HLPF Blog Explores Tourism, DRR for SDGs
Photo by IISD | Lynn Wagner
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Officials from the World Bank Group write that water represents “a silent emergency” and a risk to achieving the SDGs, while Ning Zetao, Chinese competitive swimmer and World Champion, explains that the water we pollute ends up in the oceans and seas, causing marine pollution.

The President of IFAD suggests using satellite images to monitor ecosystems and support the design of strategies to reduce the risk of disaster.

20 July 2018: In a set of blog posts published during the 2018 session of the UN High-level Political Forum on Sustainable Development (HLPF), UN officials, economists, academics and athletes highlight initiatives and recommendations related to water, health, disaster risk reduction (DRR), tourism and energy.

Mahmoud Mohieldin and Guangzhe Chen, World Bank Group, write that water represents “a silent emergency” and a risk to achieving the SDGs. Noting that water-related challenges include gaps in access to water supply and sanitation driven by growing populations and rapid urbanization, more water-intensive patterns of growth, increasing rainfall variability and pollution, they highlight that “the world is not on track” to achieve SDG 6 (clean water and sanitation). Observing that the water sector requires six times more financing than what is currently available from government, the private sector and donors, they stress the need to scale up blended finance.

Ning Zetao, Chinese competitive swimmer and World Champion, highlights the connection between SDG 6 and SDG 14 (life below water), explaining that the water we pollute ends up in the oceans and seas, causing marine pollution. Gilbert Houngbo, President of the International Fund for Agricultural Development (IFAD), elaborates on ways to harness nature to help protect the water supply, such as by restoring forests, grasslands and natural wetlands, reconnecting rivers to floodplains, and creating buffers of vegetation along water courses. He also brings attention to opportunities provided by the “Fourth Industrial Revolution” such as: blockchain-based technologies that can improve water use in agriculture; the ‘Internet of Things’ that will enable more connections and a greater data exchange; and satellite images that can enable the monitoring of ecosystems to support the design of strategies that reduce the risk of disaster.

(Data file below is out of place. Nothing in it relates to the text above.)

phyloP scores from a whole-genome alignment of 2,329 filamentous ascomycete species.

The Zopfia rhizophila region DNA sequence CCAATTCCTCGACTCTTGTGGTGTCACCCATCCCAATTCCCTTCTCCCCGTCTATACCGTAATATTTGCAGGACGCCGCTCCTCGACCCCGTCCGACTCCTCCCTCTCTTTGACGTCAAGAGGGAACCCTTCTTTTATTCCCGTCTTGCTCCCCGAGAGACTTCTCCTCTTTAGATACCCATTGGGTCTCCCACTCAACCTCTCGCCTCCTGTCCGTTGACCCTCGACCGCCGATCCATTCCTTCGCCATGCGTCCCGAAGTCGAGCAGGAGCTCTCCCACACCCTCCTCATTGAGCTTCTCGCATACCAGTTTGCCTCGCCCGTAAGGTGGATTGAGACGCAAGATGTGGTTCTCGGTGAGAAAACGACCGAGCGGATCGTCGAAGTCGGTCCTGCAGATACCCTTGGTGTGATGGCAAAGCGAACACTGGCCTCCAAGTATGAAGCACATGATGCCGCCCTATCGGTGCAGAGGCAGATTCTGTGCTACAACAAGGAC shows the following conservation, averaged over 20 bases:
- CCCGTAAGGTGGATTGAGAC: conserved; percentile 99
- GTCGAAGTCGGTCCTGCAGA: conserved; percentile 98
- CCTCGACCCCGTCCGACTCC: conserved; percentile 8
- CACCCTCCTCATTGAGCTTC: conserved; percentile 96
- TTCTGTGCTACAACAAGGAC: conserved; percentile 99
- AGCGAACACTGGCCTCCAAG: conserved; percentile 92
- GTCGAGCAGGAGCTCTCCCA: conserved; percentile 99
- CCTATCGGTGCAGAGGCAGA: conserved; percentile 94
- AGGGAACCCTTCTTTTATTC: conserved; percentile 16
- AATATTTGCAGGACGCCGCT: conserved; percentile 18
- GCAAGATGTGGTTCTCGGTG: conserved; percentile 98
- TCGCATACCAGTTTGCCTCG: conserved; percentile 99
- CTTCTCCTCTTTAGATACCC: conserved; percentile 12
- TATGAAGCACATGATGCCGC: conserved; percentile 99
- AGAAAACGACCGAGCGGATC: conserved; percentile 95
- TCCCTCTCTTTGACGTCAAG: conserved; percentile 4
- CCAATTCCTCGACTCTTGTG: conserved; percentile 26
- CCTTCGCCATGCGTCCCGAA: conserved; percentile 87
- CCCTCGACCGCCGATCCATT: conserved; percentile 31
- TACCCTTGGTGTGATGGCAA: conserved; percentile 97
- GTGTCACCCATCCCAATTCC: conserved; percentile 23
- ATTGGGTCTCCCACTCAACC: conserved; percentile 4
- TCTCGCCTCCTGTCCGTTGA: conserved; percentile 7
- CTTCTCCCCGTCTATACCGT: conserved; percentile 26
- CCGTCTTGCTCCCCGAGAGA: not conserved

Also on making the most of technology, Zurab Pololikashvili, Secretary-General of the World Tourism Organization (UNWTO), expresses hope that technological advances, circular economy thinking and the right measurement systems will contribute to finding ways in which tourism can, instead of only balancing growth with resource use, to actually create resources for other sectors and support the sustainability of humanity and the planet.

Ilona Kickbusch, The Graduate Institute of International and Development Studies, emphasizes that the concept of “health for all” can help to build sustainable and resilient societies. She explains that no nation is immune to the global threats resulting from an outbreak of infectious disease in a seemingly remote part of the world, but countries with strong health systems are better able to prevent, detect and respond effectively to these crises, significantly reducing the loss of life, community disruption and economic costs. She discusses universal health coverage as pathway to achieving strong health systems, and calls for designing progressive pathways to first reach the most vulnerable and marginalized populations to ensure no one is left behind.

Consistently over the last ten years, more people have been displaced by natural hazards than by conflict, writes Mami Mizutori, Secretary-General’s Special Representative for DRR and Head of the UN Office for DRR. She calls for increasing the number of countries with inclusive national and local strategies for DRR by 2020, as stipulated by the Sendai Framework for DRR.

Alicia Bárcena, Executive Secretary of the UN Economic Commission for Latin America and the Caribbean (ECLAC), uses her article to stress the importance of changing the energy matrix for mobility within cities’ energy strategy, which she says would support sustainable investment and contribute to the achievement of both the Paris Agreement on climate change and the 2030 Agenda.

The 2018 HLPF took place from 9-18 July, at UN Headquarters in New York, US. [HLPF Blog] [HLPF 2018 Website] [SDG Knowledge Hub story on first series of blog posts] [SDG Knowledge Hub story on second series of blog posts]


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